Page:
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Développement du système MathNat pour la formalisation automatique des textes mathématiques par Humayoun Muhammad

jeudi 27 juin 2019, par ScientificWare

Humayoun Muhammad. Développement du système MathNat pour la formalisation automatique des textes mathématiques. Mathématiques générales [math.GM]. Université de Grenoble, 2012. Français. NNT : 2012GRENM001. tel-00680095

There is a wide gap between the language of mathematics and its formalized versions.
The term “language of mathematics” or “mathematical language” refers to prose that the mathematician uses in authoring textbooks and publications. It mainly consists of natural language, symbolic expressions and notations. It is flexible, structured and semantically well-understood by mathematicians.
However, it is very difficult to formalize it automatically. Some of the main reasons are : complex and rich linguistic features of natural language and its inherent ambiguity ; intermixing of natural language with symbolic mathematics causing problems which are unique of its kind, and therefore, posing more ambiguity ; and the possibility of containing reasoning gaps, which are hard to fill using the current state of art theorem provers (both automated and interactive).
One way to work around this problem is to abandon the use of the language of mathematics. Therefore in current state of art of theorem proving, mathematics is formalized manually in very precise, specific and well-defined logical systems. The languages supported by these systems impose strong restrictions. For instance, these languages have non-ambiguous syntax with a limited number of possible syntactic constructions.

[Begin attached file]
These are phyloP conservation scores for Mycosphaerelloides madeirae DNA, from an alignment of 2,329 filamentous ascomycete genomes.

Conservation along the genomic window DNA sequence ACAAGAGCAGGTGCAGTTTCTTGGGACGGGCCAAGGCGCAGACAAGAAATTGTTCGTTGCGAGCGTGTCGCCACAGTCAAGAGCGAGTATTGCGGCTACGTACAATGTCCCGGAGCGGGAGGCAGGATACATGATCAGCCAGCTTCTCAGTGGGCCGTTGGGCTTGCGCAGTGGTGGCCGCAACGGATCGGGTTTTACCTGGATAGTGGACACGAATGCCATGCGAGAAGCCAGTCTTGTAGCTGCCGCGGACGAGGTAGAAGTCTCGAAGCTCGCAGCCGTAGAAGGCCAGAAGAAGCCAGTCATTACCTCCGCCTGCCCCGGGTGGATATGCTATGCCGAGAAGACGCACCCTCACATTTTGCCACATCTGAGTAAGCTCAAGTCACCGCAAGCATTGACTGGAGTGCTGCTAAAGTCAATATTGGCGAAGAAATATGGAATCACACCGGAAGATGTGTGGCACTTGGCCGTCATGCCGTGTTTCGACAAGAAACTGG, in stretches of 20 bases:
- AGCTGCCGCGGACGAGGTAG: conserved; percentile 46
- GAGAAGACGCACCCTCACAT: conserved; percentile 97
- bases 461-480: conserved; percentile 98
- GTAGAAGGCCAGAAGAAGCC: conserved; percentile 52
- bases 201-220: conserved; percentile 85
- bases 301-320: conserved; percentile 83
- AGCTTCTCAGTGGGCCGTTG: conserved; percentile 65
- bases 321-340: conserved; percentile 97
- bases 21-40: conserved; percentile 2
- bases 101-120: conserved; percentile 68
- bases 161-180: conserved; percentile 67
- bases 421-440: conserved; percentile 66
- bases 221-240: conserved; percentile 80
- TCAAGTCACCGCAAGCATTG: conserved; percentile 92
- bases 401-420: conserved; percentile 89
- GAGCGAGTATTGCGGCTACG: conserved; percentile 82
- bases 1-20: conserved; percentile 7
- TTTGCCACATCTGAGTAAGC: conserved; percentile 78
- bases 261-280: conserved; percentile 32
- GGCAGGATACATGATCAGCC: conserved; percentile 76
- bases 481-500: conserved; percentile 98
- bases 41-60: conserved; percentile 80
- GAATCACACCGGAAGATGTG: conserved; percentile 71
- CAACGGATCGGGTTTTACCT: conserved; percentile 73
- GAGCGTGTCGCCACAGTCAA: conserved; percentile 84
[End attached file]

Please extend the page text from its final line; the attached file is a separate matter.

This enterprise divides the world of mathematics in two groups. The first group consists of a vast majority of mathematicians whose rely on the language of mathematics only. In contrast, the second group consists of a minority of mathematicians. They use formal systems such as theorem provers (interactive ones mostly) in addition to the language of mathematics.
To bridge the gap between the language of mathematics and its formalized versions, we may ask the following gigantic question :
Can we build a program that understands the language of mathematics used by mathematicians and can we mechanically verify its correctness ?

This problem can naturally be divided in two sub-problems, both very hard :
1. Parsing mathematical texts (mainly proofs) and translating those parse trees to a formal language after resolving linguistic issues.
2. Validation of this formal version of mathematics.
The project MathNat (Mathematics in controlled Natural language) aims at being the first step towards solving this problem, focusing mainly on the first question.

For that, first, we develop a Controlled Language for Mathematics (CLM) which is a precisely defined subset of English with restricted grammar and lexicon. To make CLM natural and expressive, we support important linguistic features such as anaphoric pronouns and references, rephrasing of a sentence in multiple ways, the proper handling of distributive and collective readings and so on. The coverage of CLM at the moment is yet rather small and to be improved as the project keeps evolving in future.

Second, we develop MathAbs (Mathematical language). It is a prover independent formal language to represent the semantics of CLM texts preserving its logical and reasoning structure. MathAbs is designed as an intermediate language between CLM and the formal languages of theorem provers, allowing proof checking.

Third, we propose a system that can automatically translate CLM to MathAbs, giving a precise semantics to CLM. We consider that formalizing mathematics automatically in such a formal language that has a precise semantics is an important progress even if it can’t always be proof-checked.
This brings us to the second question for which we report a very limited work.
We only translate MathAbs to the first-order formulas. If we feed these formulas to the automated theorem provers (ATPs), then fundamentally the ATPs should be able to validate them sometimes. In other words, the resulting MathAbs document is not completely verifiable for the moment, but it represents an opportunity for the mathematician to write mathematical text (mainly proofs) without becoming expert of any theorem prover.

Keywords : Computational linguistics, Language technology, Controlled languages, The language of mathematics, Formalization, Formal systems, Validation, Proof checking.

https://www.mat.univie.ac.at/~neum/FMathL.html#software